Somebody somewhere probably thought it was a fun idea for a prank, or perhaps a test of some kind — how far will it go? So they threw the stone into the water — a note on Twitter saying Nelson Mandela had died — and watched as the circles spread.
A claim of that kind is guaranteed to spread like wildfire, and so it did, until journalists checked with the Nelson Mandela Foundation and were told firmly that he was on holiday and quite well, thank you.
The incident, in January this year, wasn’t the first time the 92-year-old icon had been the subject of rumours about his health and it is unlikely to be the last. It demonstrated one way in which social media such as Facebook and Twitter have changed the world of journalism — and introduced some new ethical challenges. Canadian commentator Ira Basen calls it “News 2.0”.
There have been many other instances. It is now possible to follow every twist and turn of major court cases by following a reporter’s tweets, faster even than the radio station that the reporter works for. Outside a fast-food outlet in Birnam an alleged hijacker is gunned down: the news first emerges on Twitter and traditional media are left playing catch-up.
The central role of social media in political developments in Iran, Egypt, Tunisia and elsewhere has been much discussed. The governments were able to close down traditional reporting but could not silence the online community. Major news organisations relied heavily on “citizen journalists” to keep their audiences informed.
Social media such as Facebook and Twitter provide journalists with a rich new source and tool for reporting. (Of course, there’s a lot of rubbish out there.)
The Mail & Guardian recently held an editorial workshop to discuss ways to use social media better. The old-timers in the group were aghast at the suggestion they should be paying attention to the domestic and other trivia, fringe views, shallow prejudice and other nonsense that dominates the Twittersphere. We don’t have time for this, they said.
But it’s much like the corner pub of old, where sharp reporters picked up many interesting ideas and stories. Of course, very few drunks propping up the bar have a life story or tip that is as fascinating or significant as they think. Trawling through a mass of uninteresting information to find material of value has always been part of a journalist’s job.
The other thing a journalist brings to the table is verification. A tweet only becomes a story once it has been checked.
The comfortably clear lines between the professional journalist and everyone else have undoubtedly been blurred by the rise of the citizen reporter, but I think we will continue to need journalists in some form. They are, essentially, people who are paid to sift the growing volume of available information, check it and then publish it with a kind of stamp of validity.
The more difficult ethical challenge for journalists is to work out how they as individuals participate in the great conversation that continues all the time on social media and other digital platforms.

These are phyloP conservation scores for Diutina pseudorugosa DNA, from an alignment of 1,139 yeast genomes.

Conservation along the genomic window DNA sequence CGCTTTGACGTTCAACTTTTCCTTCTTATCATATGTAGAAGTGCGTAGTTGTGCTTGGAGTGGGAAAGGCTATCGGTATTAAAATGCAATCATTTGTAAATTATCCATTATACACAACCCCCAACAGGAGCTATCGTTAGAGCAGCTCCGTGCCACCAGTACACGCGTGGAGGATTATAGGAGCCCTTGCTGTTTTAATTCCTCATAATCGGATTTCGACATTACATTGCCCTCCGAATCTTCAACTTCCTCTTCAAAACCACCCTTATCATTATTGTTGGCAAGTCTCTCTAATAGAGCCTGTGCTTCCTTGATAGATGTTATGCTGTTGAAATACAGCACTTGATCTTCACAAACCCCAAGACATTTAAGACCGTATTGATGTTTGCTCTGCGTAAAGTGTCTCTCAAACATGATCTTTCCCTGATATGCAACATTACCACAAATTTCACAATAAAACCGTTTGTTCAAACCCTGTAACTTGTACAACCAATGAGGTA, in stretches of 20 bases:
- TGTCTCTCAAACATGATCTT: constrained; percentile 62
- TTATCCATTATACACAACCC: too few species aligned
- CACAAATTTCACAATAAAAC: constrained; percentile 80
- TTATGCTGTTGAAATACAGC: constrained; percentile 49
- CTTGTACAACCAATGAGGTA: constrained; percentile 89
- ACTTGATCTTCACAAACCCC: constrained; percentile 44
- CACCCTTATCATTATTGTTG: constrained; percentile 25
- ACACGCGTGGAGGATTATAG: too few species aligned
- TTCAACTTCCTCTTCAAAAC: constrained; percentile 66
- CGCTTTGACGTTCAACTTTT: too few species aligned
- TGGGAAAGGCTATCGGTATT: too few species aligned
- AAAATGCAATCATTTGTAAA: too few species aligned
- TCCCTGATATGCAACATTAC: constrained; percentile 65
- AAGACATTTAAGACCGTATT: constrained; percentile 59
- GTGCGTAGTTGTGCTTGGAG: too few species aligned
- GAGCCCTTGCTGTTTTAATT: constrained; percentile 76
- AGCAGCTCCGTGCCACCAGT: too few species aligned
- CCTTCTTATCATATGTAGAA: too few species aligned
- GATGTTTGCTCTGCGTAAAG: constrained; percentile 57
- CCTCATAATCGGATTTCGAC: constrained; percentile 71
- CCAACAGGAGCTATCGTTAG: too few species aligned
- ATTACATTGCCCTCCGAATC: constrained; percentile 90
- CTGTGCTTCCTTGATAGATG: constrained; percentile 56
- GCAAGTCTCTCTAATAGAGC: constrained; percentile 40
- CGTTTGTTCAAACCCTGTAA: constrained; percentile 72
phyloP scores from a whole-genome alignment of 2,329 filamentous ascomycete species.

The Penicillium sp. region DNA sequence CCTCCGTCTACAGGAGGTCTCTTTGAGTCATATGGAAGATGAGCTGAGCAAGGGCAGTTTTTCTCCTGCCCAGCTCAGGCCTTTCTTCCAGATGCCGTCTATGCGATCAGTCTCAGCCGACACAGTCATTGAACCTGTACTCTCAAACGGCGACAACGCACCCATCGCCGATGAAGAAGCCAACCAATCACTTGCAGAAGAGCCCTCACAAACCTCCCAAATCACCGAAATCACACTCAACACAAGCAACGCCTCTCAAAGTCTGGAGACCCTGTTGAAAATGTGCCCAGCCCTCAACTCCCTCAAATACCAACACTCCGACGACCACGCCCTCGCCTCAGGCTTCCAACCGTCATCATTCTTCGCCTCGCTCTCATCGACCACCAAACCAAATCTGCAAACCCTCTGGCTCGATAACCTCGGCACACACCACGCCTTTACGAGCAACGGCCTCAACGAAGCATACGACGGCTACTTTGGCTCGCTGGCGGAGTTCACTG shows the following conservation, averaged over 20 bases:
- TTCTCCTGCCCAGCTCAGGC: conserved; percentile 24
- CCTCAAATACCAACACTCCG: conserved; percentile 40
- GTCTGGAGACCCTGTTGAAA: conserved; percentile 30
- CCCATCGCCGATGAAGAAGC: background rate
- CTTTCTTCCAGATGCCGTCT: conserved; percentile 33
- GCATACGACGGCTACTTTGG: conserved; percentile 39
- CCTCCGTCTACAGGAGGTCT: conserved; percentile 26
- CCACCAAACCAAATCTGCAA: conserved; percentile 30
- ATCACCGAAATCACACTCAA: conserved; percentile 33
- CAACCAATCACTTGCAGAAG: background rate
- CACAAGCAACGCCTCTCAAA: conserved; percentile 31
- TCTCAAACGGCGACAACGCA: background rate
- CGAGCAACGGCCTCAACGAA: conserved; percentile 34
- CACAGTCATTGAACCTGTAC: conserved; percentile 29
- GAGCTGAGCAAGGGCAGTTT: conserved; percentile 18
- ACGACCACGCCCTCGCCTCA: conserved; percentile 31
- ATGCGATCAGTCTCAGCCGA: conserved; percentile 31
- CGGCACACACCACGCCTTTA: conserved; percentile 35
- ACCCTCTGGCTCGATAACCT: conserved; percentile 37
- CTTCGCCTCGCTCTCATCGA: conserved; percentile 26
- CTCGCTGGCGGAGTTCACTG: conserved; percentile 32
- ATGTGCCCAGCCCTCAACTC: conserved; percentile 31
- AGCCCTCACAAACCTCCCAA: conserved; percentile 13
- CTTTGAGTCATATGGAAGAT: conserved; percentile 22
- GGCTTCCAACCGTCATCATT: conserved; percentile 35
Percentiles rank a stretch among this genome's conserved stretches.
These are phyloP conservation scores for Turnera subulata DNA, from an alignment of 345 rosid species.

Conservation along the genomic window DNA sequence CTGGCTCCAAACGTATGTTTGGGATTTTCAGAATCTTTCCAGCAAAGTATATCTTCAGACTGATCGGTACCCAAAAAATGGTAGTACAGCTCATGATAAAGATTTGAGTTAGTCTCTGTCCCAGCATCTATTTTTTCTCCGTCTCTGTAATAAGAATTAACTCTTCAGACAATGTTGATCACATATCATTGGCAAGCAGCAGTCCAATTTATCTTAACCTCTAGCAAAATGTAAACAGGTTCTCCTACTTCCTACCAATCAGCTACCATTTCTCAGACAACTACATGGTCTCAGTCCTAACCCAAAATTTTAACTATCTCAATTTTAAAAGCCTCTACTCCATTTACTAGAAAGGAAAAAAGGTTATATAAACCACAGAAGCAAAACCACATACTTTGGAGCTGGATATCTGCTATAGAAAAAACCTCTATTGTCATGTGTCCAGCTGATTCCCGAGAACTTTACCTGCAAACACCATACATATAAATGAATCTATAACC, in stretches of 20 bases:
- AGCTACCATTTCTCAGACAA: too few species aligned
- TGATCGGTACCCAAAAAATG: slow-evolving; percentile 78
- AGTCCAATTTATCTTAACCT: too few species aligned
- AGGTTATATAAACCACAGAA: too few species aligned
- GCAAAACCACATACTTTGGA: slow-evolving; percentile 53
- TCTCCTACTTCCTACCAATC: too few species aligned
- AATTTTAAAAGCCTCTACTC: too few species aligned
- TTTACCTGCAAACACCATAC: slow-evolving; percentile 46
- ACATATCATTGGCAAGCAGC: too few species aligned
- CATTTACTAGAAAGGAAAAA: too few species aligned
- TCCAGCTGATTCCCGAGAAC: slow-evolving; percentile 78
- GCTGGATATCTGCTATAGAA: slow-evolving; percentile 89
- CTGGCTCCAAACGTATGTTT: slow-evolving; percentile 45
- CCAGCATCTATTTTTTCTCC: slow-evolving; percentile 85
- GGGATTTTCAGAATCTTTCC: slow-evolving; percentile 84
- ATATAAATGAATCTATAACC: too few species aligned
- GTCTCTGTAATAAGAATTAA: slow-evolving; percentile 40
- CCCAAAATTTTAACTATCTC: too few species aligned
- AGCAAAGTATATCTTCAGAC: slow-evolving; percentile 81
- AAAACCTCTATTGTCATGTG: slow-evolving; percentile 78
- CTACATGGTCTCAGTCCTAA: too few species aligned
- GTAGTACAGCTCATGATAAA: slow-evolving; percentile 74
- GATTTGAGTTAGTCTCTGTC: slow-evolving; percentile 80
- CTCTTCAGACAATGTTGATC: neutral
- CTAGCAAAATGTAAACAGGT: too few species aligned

Media organisations increasingly use the social media space to build their brands: Facebook sites create communities of readers; Twitter is used to draw attention to important reports. At the M&G, the editor and others are very active, and the paper is encouraging other staffers to get involved.
What needs thought is how to deal with the blurring of lines between the personal and the professional. Social media are overwhelmingly informal — the conversation feels like one between friends. It’s easy to forget how very public it is.
Journalists’ professionalism may be judged by what they say online. Comments are hardly ever really private and they enter a permanent digital record that is almost impossible to erase. As somebody once said, Facebook is the place where young people do things that make them unemployable later.
It is probably not advisable, for instance, for political reporters to fill in their political allegiance in the relevant space on their Facebook page, a point made in several of the policies on social media now being developed by American media groups.
A reasonable rule of thumb is probably that it’s fine to say something on social media if one would be comfortable saying it in print.
There are other complexities. It is easy, for instance, to retweet a story that seems interesting. But if you do it as a journalist, are you attesting to its truth? Clearly, that would be problematic in a case like the Mandela rumour.
The online conversation is permanently incomplete and offers opportunities, for instance, to discuss the reporting process as it unfolds. The Wall Street Journal was criticised for online rules that said journalists should never “detail how an article was reported, written or edited”. But this misses an opportunity to increase transparency. Undertaken with some care, it can build relationships with audiences.
The M&G is developing a set of guidelines on these and other issues, and you can expect them to encourage the use of social media.
The paper will aim to keep an eye on traditional values that safeguard the credibility of the paper, while enabling its staff to participate fully and productively in this new conversational space.
The Mail & Guardian‘s ombud provides an independent view of the paper’s journalism. If you have any complaints you would like addressed, you can contact me at [email protected] You can also phone the paper on 011 250 7300 and leave a message